“Temperatures have been rising and theory and computer modeling suggest an intensity in a warmer world.” -John Schwartz
Is there a relationship between climate change and the frequency and ferocity of hurricanes? Katharine Hayhoe a climate scientist at the Texas Tech University says that hurricanes are not necessarily caused by climate change, but are certainly being affected by them. Global warming does not change the no of hurricanes, but it does contribute to the intensification of hurricanes. A key ingredient in the formation of a hurricane is the existence of warm waters, which creates bigger and stronger hurricanes. Also, more moisture in the air means the intensity of rain increases and causes flooding which has the potential to become a bigger problem than storm surge.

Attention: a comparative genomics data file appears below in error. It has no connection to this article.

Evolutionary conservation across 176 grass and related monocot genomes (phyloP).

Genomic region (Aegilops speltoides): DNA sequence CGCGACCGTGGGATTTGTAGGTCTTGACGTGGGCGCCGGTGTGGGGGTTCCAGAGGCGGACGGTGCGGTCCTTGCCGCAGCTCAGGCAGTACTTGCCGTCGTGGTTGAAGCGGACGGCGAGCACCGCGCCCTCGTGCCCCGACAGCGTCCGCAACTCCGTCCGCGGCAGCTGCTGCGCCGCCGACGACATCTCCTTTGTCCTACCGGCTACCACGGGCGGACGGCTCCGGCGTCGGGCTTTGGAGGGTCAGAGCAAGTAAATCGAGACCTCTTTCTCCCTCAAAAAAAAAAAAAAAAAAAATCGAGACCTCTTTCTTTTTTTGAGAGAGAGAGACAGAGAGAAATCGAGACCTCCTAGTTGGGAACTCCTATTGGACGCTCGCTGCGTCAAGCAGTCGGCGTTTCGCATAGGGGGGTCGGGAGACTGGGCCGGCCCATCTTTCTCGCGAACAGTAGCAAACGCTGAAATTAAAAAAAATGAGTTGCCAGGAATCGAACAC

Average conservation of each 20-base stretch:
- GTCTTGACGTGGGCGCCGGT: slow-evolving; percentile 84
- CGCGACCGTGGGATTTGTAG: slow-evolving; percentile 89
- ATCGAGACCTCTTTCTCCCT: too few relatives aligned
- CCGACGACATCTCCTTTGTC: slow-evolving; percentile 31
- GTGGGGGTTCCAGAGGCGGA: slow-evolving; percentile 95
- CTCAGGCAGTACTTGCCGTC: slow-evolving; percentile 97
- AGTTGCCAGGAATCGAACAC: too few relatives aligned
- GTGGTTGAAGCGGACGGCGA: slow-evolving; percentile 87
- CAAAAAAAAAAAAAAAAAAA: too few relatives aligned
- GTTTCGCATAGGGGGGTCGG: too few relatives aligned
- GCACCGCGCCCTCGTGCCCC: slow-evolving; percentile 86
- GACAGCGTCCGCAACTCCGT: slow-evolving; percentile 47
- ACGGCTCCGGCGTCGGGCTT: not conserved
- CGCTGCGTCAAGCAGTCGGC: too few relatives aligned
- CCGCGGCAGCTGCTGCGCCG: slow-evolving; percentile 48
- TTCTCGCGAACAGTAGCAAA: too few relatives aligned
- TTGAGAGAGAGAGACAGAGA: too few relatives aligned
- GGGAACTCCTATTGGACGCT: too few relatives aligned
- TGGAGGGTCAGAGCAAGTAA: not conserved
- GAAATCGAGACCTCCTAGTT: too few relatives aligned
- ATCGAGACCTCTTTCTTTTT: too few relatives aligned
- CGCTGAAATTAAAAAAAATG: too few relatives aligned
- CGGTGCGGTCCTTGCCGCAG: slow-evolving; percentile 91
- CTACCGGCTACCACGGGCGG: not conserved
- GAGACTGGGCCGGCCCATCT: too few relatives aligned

The recent hurricane activity appears to be unprecedented, but there have been others in the past when two or three hurricanes have been active. But these weren’t noticeable simply because they didn’t reach land. “Computer models that climate scientists use tell us is that bigger storms are going to get bigger.” ( Joyce, 2017). Simply put, heat creates water vapor. When water vapor rises, it creates a convection leading to circulating winds. “The hotter the oceans, the more fuel you will get for the hurricane.” (Joyce).
Scientists say that Harvey and Irma would have been big storms before the atmosphere and oceans started warming dramatically. But now storms are apt to grow bigger. That’s because the oceans and atmosphere are, on average, warmer now than they used to be. And heat is the fuel that takes basic storms and supercharges them.
Schwartz, John. Relationship Between Hurricanes and Climate Change, 2017. https://national.ms/2vvvDFB
Joyce, Christopher. Hurricanes are Sweeping the Atlantic. What’s the Role of Climate Change? National Public Radio, 2017